In the spirit of all that is Thanksgiving, I’ve decided to dedicated this week to songs I’m extremely thankful I discovered. My music habits are less than normal, so some of the childhood trends I’ve missed. But, thanks to my changing preferences, due to a bittersweet understanding of the world, I am culturally experienced and always fascinated when good things appear. I’m thankful there’s ways to share and explore these fantastic hits. All hail the Internet!
1. “I Feel Weird”- Steel Train
Steel Train is one of the bands I was too naive to discover when they would have been around to appreciate it, but I’m here now, and it’s all because of “I Feel Weird.” The initial chords drove me in; their cheery demeanor is a pleasing aspect. But, the lyrics really stop you, especially the opening line: “When I was eighteen everything was alive/then the planes hit the towers/then she died and he died.” That capture of reality is a little surreal. But, the song’s continued declaration of accepting change is better and a little more hopeful.
2. “Little Numbers (Acoustic)” – BOY
My preference of the acoustic version of this song stems from my inability to sway from calmer music, but BOY does a phenomenal job of altering this song to fit the slower genre. The song is able to keep its personality, which consists of honesty and lust, but promote a new fascination. The title refers to the numbers in a phone number, which is adorable, considering how important things like that are today. But, it’s also lines like, “seven little numbers baby/they could be a start/seven little numbers baby/I know yours by heart,” that spruce up the message and demonstrate how infatuation works.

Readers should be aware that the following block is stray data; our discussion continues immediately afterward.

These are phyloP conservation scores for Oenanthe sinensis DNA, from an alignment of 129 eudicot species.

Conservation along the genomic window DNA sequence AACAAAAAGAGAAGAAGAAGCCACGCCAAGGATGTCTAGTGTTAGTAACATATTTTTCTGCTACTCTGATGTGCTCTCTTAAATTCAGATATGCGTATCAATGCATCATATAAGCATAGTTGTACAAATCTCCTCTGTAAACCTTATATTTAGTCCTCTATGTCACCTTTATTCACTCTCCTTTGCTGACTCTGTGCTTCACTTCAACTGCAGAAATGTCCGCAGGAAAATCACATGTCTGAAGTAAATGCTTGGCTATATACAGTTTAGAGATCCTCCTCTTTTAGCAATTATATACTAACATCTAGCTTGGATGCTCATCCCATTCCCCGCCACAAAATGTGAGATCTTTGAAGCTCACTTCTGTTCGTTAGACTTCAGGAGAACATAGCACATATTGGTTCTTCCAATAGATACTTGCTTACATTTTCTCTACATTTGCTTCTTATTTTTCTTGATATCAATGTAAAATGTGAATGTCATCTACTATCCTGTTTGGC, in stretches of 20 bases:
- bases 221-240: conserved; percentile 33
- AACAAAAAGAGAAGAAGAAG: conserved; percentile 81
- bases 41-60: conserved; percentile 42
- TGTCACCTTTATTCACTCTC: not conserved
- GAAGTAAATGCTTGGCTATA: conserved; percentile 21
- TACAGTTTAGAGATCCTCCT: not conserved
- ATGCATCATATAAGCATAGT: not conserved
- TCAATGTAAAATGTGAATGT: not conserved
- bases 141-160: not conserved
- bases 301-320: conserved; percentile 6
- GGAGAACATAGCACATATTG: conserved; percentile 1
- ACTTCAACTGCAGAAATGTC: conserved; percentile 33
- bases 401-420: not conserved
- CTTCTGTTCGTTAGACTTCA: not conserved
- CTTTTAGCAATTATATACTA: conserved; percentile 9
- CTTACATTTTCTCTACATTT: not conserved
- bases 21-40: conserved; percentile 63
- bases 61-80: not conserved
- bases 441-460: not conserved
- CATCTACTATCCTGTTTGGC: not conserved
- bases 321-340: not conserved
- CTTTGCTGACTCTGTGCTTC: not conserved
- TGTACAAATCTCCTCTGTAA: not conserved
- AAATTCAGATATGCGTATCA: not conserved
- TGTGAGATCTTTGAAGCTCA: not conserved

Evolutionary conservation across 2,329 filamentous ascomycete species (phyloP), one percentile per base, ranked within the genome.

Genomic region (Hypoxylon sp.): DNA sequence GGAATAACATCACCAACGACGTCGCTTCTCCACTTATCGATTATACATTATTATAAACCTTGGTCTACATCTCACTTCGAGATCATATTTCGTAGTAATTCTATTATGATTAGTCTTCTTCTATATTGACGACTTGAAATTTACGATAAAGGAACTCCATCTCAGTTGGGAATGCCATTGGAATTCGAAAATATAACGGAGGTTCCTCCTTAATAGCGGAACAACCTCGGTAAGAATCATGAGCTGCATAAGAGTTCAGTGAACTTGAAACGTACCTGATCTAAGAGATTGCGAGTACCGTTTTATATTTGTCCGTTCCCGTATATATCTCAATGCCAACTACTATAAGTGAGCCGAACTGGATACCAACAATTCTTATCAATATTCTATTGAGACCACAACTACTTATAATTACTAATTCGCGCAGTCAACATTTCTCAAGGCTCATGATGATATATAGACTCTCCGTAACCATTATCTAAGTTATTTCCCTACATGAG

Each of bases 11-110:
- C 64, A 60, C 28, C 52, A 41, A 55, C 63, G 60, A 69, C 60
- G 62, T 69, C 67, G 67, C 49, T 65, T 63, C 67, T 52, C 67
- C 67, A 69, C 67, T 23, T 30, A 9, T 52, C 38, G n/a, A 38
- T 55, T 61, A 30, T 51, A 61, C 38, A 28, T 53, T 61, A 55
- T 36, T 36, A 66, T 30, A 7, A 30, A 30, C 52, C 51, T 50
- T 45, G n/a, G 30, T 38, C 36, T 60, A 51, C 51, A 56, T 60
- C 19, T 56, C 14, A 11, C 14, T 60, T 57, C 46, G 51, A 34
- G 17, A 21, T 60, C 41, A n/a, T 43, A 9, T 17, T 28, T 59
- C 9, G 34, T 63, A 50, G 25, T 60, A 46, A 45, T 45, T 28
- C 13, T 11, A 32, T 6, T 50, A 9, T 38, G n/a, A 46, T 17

3. “You Don’t Know Me” – Ben Folds
There’s a lot of Ben Folds to experience, but “You Don’t Me Know” is a pretty whacky way to begin the process. The song itself is a journey into some silly pop and sets a preppy tone. The content is also pretty much a discussion on how relationships can resolve without the participates actually knowing about each other. Fold’s expression of himself as a blank slate for the other person, a model of sorts of what they want in a partner, is completely ridiculous to picture, but correct in retelling, “we were the cliche, but we carried on anyway.” The conflicting tones, the happy music and sad content, are entertaining, however, and truthful, relatable material.